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Discussion Starter #1
Well here are just few more pics, all the fall work pictures I have from the last few years. We harvest in late July through early September and when the harvest is done we get to work getting ready to seed winter wheat, which is planted late Sept/early Oct. the past few years we have also grown winter lentils and peas which we no-till in med september, after seeding and we have some good rains we do tillage on the wheat stubble that will be spring crops.
First photo is what little fall colors we have here. Most trees are pine and fir so mostly only the brush turns color.



I always liked the look of a moldboarded field.



First things first, chisel plowing pea stubble to plant wheat on. We usually no-till fall crops but we had the tallest pea crop anybody has seen in 30 years so had to do some tillage.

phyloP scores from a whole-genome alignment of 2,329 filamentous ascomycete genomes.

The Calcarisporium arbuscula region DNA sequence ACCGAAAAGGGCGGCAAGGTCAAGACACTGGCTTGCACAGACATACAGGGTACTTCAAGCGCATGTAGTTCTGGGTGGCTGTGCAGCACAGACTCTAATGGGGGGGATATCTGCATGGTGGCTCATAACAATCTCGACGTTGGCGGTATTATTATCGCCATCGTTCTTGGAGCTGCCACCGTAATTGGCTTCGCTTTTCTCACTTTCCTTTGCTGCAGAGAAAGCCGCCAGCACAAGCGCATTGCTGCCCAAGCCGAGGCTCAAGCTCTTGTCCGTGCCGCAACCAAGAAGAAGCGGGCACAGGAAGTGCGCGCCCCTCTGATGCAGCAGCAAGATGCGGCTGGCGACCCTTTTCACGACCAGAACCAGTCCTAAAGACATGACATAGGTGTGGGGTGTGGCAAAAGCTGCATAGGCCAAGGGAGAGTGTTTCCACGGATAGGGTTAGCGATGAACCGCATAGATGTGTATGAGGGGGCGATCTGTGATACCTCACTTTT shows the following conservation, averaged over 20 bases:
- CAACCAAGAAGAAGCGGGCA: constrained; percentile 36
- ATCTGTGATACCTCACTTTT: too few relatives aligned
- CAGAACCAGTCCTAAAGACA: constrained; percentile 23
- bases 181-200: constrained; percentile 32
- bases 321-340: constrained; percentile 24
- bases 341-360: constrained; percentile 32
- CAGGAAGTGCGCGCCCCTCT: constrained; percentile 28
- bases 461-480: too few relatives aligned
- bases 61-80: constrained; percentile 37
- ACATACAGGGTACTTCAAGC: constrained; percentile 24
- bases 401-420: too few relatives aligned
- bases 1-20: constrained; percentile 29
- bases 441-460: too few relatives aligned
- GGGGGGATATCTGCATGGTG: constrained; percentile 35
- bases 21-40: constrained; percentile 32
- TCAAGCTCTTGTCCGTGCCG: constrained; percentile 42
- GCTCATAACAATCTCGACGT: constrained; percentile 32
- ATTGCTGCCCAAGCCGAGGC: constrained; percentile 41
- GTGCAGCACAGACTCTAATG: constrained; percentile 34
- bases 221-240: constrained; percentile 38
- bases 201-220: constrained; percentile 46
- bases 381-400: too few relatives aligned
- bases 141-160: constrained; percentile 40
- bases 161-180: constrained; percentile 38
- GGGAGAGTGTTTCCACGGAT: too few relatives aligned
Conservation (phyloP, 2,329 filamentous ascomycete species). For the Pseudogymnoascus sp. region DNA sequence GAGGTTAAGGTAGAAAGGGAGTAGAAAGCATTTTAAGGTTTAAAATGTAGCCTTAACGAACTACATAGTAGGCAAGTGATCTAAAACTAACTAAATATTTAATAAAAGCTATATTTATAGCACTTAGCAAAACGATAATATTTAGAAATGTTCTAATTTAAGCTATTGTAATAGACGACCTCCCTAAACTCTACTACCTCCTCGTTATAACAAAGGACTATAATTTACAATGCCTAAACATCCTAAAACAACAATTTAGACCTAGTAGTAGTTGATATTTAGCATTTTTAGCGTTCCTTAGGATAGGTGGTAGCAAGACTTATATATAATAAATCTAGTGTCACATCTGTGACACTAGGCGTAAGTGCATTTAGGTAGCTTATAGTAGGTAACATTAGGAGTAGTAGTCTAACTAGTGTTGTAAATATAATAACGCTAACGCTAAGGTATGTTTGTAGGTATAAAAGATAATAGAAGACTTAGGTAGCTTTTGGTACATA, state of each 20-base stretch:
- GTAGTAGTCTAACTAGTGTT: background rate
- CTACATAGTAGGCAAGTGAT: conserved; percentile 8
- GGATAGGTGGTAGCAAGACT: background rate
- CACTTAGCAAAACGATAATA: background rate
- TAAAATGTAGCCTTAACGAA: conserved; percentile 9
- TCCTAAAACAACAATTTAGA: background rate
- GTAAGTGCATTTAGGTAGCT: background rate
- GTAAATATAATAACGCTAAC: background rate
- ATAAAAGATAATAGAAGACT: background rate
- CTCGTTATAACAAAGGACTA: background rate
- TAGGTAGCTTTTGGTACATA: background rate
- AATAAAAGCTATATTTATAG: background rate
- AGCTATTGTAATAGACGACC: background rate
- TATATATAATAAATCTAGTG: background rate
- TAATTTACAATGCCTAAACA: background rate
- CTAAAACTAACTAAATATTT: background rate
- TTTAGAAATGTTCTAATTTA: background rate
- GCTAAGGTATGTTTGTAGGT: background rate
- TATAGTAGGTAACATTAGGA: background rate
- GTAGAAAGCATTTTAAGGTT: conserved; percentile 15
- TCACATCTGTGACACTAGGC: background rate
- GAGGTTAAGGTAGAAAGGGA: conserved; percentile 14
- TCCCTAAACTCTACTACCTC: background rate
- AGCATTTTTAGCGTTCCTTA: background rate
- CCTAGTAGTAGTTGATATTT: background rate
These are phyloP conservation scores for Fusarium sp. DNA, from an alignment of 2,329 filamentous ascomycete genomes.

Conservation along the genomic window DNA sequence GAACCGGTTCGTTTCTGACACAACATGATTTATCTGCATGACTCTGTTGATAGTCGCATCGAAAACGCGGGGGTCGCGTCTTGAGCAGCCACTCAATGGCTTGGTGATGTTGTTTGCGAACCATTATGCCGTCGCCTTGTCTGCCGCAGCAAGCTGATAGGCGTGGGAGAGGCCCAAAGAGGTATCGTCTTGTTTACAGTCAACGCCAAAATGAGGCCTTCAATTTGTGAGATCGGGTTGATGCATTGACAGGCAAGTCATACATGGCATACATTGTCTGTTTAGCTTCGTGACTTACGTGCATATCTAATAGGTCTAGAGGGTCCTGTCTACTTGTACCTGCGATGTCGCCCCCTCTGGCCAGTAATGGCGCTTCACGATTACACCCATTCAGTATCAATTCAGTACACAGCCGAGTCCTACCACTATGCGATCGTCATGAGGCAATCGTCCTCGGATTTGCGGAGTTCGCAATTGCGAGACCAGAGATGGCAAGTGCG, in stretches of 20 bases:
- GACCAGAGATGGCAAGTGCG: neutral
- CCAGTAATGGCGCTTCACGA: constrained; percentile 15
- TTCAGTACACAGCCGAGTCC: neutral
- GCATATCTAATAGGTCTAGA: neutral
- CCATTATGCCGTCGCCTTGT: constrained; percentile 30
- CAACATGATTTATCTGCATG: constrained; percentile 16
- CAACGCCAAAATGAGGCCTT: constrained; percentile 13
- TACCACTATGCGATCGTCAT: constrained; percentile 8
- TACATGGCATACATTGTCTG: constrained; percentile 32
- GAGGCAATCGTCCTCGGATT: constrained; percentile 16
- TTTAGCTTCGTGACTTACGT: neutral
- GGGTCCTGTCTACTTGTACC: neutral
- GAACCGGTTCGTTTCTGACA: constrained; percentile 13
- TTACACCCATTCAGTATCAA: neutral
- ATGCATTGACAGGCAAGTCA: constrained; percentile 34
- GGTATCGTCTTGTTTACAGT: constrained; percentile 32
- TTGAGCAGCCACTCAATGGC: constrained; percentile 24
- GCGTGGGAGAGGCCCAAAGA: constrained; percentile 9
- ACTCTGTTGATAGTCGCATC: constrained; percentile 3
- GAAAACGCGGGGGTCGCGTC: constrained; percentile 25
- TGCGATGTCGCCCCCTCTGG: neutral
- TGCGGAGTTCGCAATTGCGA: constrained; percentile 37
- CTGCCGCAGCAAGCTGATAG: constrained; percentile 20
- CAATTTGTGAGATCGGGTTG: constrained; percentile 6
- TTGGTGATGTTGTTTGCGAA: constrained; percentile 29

We harrowed it down before seeding, different field of lentil straw, we just harrowed to spread residue.



Time to seed. If anybody wants to know about our seeding and fertilizer rates let me know.



The drill falls off the hill some here.



There was still some straw piles left when I seeded so I had a pitchfork with me and spread some.



Then we seeded wheat on Canola stubble, the ground was chisel plowed, then disked in front of the drill.



The D6C and chisel were parked at the edge so when I stopped for seed I thought this would make an interesting picture.



73' D4D and 74' D6C



On around the field



Up a gentle hill.



This field slopes into the canyon



out the back



69' and 79' chevy 2 ton seed and fertilizer trucks



We seeded some winter peas 2 years ago with our neighbors no-till drill to get into the hard dry ground.



Okay thats it for seeding. Next.. tillage, first is our old method, moldboard plowing. It is still the most popular in our area, but we wanted to be compliant with a conservation program so we haven't plowed for 2 years.